Christchurch Transport Blog: Historical Progression in Health and Safety Focus in Transportation Systems

First published on Christchurch Transport Blog
Read More

One of the topics that is often raised in groups which deal with historical material is the difference in safety culture evident over an extended timeframe. For example it is often remarked upon that the people working in transportation systems such as railway networks would not be seen in earlier generations using safety equipment or working practices or wearing (high visibility) safety clothing.

To understand this we need to look at the current safety culture that has been developed in industrial contexts in advanced nations within approximately the past 60 years. In our modern era this has become “Occupational Safety and Health” and similar descriptions such as are used worldwide. The historical approach to health and safety problems has been to assume that individuals with proper training and education would have the information necessary to ensure that they carried out work or activities in a safe manner. The problem where this has fallen down is through lack of accountability for actions that result in death or injury. There have been gross remedies possible through the application of general criminal law where possible but this has not been a great deal of assistance in the case of lesser situations where the high standard of proof needed to prosecute a criminal case cannot be reached.

In advanced nations worldwide this has resulted in the gradual development of health and safety regulatory regimes through the passage of laws that create specific requirements for accountability through the development of health and safety focused culture within organisations and prescribed offences, penalties and remedies for failures. This is driven in part or whole by public demand for increased safety and reduction in preventable death / injury rates in occupational activities.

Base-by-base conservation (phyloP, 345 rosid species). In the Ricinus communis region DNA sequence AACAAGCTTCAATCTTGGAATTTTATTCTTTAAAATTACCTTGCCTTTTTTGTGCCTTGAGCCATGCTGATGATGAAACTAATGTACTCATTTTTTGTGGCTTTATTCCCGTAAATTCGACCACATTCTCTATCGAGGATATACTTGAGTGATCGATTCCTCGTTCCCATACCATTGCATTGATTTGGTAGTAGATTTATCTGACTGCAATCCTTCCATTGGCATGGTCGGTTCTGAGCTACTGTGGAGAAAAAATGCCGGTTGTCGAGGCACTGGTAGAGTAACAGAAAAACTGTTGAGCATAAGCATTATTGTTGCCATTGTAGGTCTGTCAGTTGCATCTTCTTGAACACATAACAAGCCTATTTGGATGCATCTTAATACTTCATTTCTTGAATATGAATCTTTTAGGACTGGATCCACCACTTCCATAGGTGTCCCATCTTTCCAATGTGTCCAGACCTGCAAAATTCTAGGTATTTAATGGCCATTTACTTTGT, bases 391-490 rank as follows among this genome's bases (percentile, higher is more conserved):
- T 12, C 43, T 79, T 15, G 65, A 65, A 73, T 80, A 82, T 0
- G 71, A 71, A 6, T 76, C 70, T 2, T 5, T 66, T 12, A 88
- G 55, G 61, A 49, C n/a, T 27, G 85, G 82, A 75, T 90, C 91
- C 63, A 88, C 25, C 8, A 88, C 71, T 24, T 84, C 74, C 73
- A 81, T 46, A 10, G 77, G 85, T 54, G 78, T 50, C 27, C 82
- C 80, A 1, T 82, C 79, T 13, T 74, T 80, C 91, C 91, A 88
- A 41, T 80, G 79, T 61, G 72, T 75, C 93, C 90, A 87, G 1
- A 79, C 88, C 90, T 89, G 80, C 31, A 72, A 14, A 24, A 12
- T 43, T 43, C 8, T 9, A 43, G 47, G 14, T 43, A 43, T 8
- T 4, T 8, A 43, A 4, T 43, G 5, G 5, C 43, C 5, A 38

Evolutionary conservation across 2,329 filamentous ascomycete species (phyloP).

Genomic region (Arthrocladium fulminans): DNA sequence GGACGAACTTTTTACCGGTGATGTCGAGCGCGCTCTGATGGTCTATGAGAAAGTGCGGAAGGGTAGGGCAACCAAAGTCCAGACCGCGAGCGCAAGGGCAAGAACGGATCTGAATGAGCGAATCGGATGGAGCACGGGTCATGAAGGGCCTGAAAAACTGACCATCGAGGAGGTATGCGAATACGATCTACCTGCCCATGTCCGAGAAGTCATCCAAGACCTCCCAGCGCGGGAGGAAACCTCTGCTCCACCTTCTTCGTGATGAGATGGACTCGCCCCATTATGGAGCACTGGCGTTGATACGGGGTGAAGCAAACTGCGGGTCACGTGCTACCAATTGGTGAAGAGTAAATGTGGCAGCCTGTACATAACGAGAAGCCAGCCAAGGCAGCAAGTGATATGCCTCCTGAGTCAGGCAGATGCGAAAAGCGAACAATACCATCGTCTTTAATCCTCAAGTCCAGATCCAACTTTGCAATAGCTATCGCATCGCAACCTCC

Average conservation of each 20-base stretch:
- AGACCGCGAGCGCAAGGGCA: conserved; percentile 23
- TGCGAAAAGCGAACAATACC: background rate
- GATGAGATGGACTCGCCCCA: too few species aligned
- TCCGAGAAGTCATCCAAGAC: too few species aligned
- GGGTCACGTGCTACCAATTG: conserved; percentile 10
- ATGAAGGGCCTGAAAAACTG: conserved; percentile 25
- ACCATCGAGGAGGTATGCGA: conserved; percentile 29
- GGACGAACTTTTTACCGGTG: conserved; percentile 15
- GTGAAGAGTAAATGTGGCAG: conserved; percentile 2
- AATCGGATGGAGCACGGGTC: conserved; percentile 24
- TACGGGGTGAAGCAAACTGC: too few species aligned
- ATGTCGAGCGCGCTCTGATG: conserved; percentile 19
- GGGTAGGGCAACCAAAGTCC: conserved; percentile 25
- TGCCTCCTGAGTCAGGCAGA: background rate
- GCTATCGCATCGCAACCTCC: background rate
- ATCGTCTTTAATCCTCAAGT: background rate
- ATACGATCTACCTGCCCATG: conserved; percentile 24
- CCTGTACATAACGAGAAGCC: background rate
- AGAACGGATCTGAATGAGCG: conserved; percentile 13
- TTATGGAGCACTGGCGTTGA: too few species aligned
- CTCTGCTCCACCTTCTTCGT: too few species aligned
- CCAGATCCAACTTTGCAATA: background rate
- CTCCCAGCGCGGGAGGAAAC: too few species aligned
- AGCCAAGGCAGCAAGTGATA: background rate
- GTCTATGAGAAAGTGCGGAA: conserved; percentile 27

The issue is often being approached in historical discussion as a negative effect where the loss of “common sense” is widely decried. It is clearly implied in comments of this type that H&S in this context is impinging upon the rights of an individual person to choose their own actions. However, the rights of a collective must always be superior to those of an individual. In this case, the greater benefit to society and groups within it, such as families, are superior to those of individuals, such as business owners or contractors. Hence the latter must bow to the collective good and implement more effective safety measures.